One of the most senior doctors in the Department of Health today launches a scathing attack on NHS reforms. Sir Roger Boyle, who retired as the Government’s National Director of Heart Disease at the weekend, accuses the Health Secretary of squandering past gains in treatment because of his obsession with opening up the NHS to private contractors, at the expense of patients. Sir Roger told The Independent: “The allegiances [of the private companies] will be to their shareholders, not to the users of the services. If the market was going to work, the Americans would have cracked it.” Mr Lansley’s plans are “the ideas of one man acting without an electoral mandate”, Sir Roger added. Sir Roger says Mr Lansley had never bothered to visit him until a fortnight ago, despite his success in halving heart-disease death rates and slashing waiting times in the past decade, with minimal involvement by the private sector. – the Independent

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Reflections on the obvious

25/07/2011, 02:16:20 PM

by Pat McFadden

The woman doing the newspaper review summed up the predicament of the newspapers following the killings in Norway.  “How to make sense of the senseless” she said.  And in truth, it is hard to know where to begin.

I was struck by the motivations of the young people at the summer camp.  600 or so in a small country of a few million people, all dedicated to making their world a better place.  Debate, learning, sport and doing them all not alone but together with your friends.  What a contrast with the killer.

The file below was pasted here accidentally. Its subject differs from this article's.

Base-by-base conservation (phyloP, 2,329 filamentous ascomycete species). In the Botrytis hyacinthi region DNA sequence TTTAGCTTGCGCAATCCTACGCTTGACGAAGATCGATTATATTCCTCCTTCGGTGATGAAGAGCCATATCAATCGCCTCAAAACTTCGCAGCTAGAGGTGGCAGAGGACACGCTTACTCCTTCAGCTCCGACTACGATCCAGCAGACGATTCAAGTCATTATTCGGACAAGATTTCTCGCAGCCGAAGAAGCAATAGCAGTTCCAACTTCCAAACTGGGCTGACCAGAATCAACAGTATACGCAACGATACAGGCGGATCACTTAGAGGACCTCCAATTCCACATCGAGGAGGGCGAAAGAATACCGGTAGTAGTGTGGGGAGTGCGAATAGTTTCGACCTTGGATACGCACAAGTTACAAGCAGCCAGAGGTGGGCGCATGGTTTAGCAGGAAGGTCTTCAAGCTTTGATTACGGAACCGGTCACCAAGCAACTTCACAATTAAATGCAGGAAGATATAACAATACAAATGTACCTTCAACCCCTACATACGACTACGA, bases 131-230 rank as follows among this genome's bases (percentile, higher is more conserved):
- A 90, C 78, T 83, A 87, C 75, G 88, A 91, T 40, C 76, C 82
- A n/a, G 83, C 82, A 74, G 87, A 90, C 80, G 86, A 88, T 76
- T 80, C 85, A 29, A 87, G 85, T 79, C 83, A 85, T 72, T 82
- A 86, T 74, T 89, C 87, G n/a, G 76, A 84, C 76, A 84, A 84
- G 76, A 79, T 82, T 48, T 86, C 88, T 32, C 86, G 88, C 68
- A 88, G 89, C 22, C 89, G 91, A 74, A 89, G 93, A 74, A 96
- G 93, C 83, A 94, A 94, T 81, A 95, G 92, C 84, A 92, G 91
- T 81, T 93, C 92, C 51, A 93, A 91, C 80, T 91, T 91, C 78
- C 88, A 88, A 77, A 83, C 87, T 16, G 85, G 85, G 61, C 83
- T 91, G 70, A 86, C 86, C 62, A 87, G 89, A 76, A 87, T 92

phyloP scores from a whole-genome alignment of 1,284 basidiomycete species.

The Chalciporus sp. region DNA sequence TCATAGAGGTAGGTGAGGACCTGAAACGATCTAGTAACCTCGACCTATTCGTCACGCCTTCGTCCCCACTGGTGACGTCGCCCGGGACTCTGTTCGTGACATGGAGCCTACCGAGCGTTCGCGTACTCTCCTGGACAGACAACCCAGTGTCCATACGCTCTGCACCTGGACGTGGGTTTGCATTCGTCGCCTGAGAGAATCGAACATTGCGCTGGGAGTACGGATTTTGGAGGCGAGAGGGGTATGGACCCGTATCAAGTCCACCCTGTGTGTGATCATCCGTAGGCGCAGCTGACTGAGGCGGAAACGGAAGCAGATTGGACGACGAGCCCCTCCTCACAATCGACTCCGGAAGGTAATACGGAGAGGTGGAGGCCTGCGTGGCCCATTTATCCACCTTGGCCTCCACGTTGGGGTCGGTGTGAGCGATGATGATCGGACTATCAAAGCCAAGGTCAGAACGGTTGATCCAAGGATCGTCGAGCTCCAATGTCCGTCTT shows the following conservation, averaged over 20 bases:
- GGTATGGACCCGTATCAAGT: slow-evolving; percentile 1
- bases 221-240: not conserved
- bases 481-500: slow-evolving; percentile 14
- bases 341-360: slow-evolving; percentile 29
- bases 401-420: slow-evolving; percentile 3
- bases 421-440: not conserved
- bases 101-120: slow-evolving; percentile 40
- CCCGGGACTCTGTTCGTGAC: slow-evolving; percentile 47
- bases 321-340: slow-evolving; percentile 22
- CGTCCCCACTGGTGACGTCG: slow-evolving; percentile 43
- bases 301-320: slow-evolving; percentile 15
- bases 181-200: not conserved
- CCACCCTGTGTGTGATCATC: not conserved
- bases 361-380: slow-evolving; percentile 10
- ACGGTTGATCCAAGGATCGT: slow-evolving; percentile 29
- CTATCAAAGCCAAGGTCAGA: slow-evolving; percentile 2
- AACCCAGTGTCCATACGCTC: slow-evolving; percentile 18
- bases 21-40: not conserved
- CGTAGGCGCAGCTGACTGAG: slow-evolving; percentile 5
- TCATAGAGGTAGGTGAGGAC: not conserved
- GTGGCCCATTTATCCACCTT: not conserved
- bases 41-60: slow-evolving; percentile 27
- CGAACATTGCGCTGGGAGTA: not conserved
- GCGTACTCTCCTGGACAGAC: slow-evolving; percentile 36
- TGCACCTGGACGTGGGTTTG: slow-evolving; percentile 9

The papers at first assumed it was an act of Islamic extremism.  They were wrong.  Given the record of Islamic extremism in killing innocent people, you could see why the assumption had been reached for.  But no, this was a figure of the far right.  He was in fact a hater both of Islam and of any political force, like Labour, that tries to preach solidarity between peoples and tries to thrash out how we can all live together.

They have something in common, killers who hold either a warped version of Islam and have in recent years bombed underground trains, blown up marketplaces in the middle east and the far right.  This hatred of the “other”, this demonising of those who won’t follow the one truth, and the blaming of others for whatever grievance they nurse.

This is a great contrast with the motivations of the young people who had gathered for the Labour party summer camp.

Labour parties around the world try to match economic strength with the just society.  We stand against the notion that your lot in life will be dictated by the hand you were dealt at birth.  And we use the power of government to get the barriers out of the way.  We understand that there is little meaning to freedom if you don’t know where your next meal is coming from or you have no educational opportunity to put yourself in a position to use freedom.  So for us it is about making freedom real and about standing against that which holds people back.